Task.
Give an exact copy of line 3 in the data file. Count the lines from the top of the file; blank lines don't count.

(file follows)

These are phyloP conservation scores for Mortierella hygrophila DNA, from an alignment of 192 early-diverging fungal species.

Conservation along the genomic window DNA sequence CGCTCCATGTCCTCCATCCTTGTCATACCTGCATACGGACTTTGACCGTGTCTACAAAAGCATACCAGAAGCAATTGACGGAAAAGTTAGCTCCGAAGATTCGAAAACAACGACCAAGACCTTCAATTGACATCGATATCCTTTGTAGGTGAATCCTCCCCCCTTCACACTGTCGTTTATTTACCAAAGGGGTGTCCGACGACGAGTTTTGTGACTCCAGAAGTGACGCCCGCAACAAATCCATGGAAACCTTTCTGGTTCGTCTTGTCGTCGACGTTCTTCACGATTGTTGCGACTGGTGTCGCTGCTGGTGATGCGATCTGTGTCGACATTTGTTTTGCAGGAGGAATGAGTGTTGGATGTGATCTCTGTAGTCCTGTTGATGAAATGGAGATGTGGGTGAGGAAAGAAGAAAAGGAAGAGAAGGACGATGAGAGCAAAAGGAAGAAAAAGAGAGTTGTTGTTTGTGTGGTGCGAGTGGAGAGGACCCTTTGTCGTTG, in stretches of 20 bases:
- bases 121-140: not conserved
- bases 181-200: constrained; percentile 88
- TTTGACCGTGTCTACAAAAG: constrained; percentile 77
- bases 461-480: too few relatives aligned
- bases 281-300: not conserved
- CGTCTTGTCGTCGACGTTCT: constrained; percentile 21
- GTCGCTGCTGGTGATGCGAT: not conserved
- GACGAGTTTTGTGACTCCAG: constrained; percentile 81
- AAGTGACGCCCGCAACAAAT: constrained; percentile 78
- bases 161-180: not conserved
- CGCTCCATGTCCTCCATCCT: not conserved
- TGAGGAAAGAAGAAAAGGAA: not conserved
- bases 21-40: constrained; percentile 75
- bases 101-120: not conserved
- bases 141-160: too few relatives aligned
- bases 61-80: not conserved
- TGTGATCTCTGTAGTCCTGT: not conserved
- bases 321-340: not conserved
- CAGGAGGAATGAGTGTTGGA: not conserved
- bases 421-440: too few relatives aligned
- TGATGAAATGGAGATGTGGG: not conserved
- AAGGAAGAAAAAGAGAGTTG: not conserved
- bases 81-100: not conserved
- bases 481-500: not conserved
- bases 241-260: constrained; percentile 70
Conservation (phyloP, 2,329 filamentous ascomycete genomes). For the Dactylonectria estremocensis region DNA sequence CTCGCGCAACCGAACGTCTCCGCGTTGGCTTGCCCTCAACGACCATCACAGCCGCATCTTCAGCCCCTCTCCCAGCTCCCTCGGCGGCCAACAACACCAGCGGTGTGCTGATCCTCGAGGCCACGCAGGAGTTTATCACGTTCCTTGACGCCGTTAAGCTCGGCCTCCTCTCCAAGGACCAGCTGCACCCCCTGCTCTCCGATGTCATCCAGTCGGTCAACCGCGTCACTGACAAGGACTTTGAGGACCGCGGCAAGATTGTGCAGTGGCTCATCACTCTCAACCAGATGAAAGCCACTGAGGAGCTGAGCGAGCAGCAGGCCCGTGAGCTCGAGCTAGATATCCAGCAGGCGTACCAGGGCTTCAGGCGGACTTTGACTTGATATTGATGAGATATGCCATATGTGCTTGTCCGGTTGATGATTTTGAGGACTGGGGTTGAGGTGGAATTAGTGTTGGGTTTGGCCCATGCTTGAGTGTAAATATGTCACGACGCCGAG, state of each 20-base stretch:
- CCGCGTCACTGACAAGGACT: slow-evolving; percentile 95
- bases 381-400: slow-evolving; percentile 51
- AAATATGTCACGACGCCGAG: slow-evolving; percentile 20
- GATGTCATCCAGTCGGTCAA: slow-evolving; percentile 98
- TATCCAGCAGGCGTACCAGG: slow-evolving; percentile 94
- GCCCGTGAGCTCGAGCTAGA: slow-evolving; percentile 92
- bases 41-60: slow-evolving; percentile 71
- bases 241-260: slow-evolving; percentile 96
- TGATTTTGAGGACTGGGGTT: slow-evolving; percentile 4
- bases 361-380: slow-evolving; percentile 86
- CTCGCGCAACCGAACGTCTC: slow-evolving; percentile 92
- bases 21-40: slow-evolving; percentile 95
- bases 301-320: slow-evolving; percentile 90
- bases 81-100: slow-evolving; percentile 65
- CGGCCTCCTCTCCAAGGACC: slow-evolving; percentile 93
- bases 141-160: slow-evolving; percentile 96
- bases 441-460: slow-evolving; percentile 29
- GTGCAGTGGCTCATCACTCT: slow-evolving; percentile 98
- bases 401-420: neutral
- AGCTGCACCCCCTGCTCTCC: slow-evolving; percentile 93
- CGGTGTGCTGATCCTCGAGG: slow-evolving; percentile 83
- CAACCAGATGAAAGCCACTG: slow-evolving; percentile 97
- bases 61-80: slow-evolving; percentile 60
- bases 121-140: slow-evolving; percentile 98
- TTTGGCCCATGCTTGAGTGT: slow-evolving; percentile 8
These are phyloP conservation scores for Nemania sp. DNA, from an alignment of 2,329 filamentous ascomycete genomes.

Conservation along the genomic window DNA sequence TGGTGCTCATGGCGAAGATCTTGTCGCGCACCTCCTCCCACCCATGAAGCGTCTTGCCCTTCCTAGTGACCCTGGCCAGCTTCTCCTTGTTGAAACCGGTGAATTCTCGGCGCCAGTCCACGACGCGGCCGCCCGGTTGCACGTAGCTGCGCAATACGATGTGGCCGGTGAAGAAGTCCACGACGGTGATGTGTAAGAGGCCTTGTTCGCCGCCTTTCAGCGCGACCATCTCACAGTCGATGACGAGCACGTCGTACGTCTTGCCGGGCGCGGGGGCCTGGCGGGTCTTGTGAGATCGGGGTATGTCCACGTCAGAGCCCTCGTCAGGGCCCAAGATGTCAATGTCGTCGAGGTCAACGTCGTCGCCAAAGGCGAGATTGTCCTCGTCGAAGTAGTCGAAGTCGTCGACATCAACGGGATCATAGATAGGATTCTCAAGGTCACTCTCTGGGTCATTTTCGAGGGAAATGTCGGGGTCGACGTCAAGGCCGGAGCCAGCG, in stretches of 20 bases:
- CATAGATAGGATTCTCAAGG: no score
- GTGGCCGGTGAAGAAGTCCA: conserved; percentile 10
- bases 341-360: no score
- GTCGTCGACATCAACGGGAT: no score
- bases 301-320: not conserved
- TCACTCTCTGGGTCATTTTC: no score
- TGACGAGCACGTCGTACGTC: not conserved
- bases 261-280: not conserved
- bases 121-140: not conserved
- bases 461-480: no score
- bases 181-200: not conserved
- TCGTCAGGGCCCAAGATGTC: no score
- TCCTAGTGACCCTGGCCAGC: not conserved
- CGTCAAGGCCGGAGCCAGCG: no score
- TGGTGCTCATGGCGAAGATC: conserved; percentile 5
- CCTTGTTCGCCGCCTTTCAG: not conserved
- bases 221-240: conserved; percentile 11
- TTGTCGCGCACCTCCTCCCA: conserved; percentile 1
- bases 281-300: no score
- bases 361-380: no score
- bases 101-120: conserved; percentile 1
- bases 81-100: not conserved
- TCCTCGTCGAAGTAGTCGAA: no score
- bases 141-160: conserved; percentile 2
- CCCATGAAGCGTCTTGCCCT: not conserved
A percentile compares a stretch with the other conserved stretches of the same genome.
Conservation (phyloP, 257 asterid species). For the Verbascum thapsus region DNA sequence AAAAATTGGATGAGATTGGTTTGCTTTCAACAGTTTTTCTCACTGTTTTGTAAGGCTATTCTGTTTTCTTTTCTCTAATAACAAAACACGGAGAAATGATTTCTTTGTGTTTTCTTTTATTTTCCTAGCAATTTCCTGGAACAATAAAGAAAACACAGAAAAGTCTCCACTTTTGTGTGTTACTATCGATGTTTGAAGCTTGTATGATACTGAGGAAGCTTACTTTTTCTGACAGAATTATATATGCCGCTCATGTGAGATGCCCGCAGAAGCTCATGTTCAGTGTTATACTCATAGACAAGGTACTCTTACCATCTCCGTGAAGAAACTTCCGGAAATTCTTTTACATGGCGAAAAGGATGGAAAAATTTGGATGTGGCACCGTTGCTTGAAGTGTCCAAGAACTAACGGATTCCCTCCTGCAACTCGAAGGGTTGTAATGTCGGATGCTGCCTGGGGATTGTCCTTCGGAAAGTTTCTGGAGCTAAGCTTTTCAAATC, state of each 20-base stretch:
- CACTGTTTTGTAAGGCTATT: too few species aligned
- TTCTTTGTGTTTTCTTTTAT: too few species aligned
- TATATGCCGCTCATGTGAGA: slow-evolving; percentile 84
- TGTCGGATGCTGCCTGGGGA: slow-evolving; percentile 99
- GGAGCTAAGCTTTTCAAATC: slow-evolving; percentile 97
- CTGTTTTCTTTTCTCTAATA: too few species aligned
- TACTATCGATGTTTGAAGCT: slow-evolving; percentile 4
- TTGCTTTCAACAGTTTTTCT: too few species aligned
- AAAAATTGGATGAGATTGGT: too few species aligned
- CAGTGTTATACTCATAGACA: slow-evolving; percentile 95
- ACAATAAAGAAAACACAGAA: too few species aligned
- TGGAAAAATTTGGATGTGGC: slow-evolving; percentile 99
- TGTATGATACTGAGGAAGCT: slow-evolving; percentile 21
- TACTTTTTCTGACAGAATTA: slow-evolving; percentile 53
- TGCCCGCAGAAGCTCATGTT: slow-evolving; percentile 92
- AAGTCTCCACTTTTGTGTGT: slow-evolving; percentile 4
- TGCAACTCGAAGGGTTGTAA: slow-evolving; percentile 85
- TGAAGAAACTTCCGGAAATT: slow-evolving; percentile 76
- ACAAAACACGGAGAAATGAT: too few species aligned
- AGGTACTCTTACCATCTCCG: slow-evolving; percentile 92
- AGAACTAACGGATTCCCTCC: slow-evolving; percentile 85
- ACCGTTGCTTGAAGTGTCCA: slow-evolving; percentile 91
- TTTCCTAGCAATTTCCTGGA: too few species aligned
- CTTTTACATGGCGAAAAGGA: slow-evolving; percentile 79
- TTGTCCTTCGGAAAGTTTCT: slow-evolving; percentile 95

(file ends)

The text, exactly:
- bases 121-140: not conserved